Press Release  December 31, 2020

Art Under Capitalism: Cybernetics of the Poor

courtesy mumok – Museum moderner Kunst Stiftung Ludwig Wien, Vienna. © Bildrecht Wien, 2020

Robert Adrian X, Computer Clerk, Canadian Pacific Railway (Car Accounting), from the series 24 Jobs, 1979.

Cybernetics of the Poor examines the relationship between art and cybernetics and their intersections in the past and present. From the late 1940s on, the term cybernetics began to be used to describe self-regulating systems that measure, anticipate, and react in order to intervene in changing conditions. Initially relevant mostly in the fields of administration, planning, and criminology, and early ecology, under digital capitalism cybernetics has become an economic factor (see: big data). In such a cybernetic totality art must respond to a new situation: as a cybernetics of the poor.

courtesy Diethardt collection, Graz

Jörg Schlick, Elementarteilchen, 2000.

This exhibition presents works that use the powerlessness of art—its poverty—vis-à-vis the cybernetic machine to propose countermodels. In addition, the show gathers recent and historical works by artists who believed in cybernetics as a participatory, playful practice or were pioneers in delineating a counter-cybernetics. How much of the “counterforce” (Thomas Pynchon) exists within art when it is conceived as a cybernetics of the poor?

Cybernetics of the Poor was shown in its first iteration at Tabakalera in the spring and summer of 2020. The subtitle of that exhibition, Tutorials, Exercises and Scores, named three different genres curators Diedrich Diederichsen and Oier Etxeberria identified as using either anticybernetic or cybernetic artistic strategies. In addition to presenting a selection of examples of these genres, the show’s second installment in Vienna focuses on cybernetic instruments of social control and methods of circumventing it as well as the art market’s very own economic cybernetics.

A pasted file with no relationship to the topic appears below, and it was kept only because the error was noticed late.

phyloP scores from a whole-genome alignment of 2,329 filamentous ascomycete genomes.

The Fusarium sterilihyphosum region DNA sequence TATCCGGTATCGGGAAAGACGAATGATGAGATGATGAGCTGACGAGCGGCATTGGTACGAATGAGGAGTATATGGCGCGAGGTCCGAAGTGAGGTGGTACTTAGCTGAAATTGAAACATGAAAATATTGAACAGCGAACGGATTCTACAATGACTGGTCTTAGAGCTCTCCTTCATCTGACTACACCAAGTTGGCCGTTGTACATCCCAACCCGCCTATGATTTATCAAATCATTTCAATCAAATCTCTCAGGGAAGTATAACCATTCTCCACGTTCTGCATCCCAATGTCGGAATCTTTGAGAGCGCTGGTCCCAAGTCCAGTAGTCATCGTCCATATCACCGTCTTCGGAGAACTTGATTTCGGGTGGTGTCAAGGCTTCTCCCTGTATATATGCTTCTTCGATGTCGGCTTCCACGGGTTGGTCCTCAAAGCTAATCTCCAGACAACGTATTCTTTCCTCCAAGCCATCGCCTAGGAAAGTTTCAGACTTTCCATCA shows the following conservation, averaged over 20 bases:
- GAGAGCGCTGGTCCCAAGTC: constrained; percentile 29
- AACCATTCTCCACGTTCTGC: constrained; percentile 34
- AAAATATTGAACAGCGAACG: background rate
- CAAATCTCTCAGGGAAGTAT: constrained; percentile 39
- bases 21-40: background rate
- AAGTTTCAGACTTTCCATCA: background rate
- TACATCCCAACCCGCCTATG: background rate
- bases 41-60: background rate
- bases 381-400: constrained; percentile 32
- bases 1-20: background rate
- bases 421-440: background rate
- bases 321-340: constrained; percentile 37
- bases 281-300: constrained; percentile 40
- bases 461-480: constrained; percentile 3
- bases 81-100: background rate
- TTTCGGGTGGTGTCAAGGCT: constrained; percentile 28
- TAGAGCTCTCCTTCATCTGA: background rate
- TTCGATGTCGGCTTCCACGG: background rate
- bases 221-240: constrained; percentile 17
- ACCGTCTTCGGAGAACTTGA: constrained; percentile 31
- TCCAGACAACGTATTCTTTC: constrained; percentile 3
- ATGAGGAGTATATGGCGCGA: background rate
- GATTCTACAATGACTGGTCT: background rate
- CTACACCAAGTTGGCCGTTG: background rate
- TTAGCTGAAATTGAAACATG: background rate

Diedrich Diederichsen, born Hamburg in 1957. In the 1980s, editor and/ or publisher of music journals in Hamburg and Cologne (Sounds, Spex). Since the early 90s university teacher/guest professor in Frankfurt, Stuttgart, Pasadena, Offenbach, München, Weimar, Bremen, Gießen, Wien, Gainesville, Florida, St. Louis, Köln, Salzburg, and Los Angeles. From 1998 to 2007 Professor for Aesthetic Theory/Cultural Studies at Merz-Akademie, Stuttgart. Since 2006 Professor for Theory, Practice, and Communication of Contemporary Art at the Institute for Art History and Cultural Studies at the Academy of Fine Arts, Vienna. Since 1992 he has curated exhibitions in Zürich, Stuttgart, Los Angeles, Berlin, Graz, Vienna and elsewhere.

Most recent book publications: Love and Ethnology – The Colonial Dialectics of Sensitivity (after Hubert Fichte), Berlin/ New York: Sternberg Press, 2019 (English/German) (Co-ed. with Anselm Franke); Körpertreffer – Zur Ästhetik der nachpopulären Künste (Adorno Lectures), Berlin: Suhrkamp, 2017 (German); Über Pop-Musik, Köln: Kiepenheuer & Witsch, 2014 (German); The Whole Earth: California and the Disappearance of the Outside, Berlin/New York: Sternberg Press, 2013 (German/English) (Co-ed. with Anselm Franke)

Diedrich Diederichsen is a contributor to several magazines, dailies and journals in the German speaking world, like Texte zur Kunst, Theater heute, Cargo, Spex, Die Zeit, die tageszeitung, and Süddeutsche Zeitung.

courtesy the artist and sixpackfilm

Constanze Ruhm, CRASH SITE / My_Never_Ending_Burial_Plot, 2010. Film still.

Oier Etxeberria has held the position of Head of Visual Arts at Tabakalera International Centre for Contemporary Culture, Donostia/ San Sebastián, Spain, since the end of 2019. Previously, he was responsible for the public program of the institution, developing projects and exhibitions such as Stimulants, Circulation, and Euphoria (2016–2018) or Ariketak: The second breath (2018–2019). Between 2010 and 2015, he was Head of the Cultural Area of the Cristina Enea Foundation, Donostia/San Sebastián.

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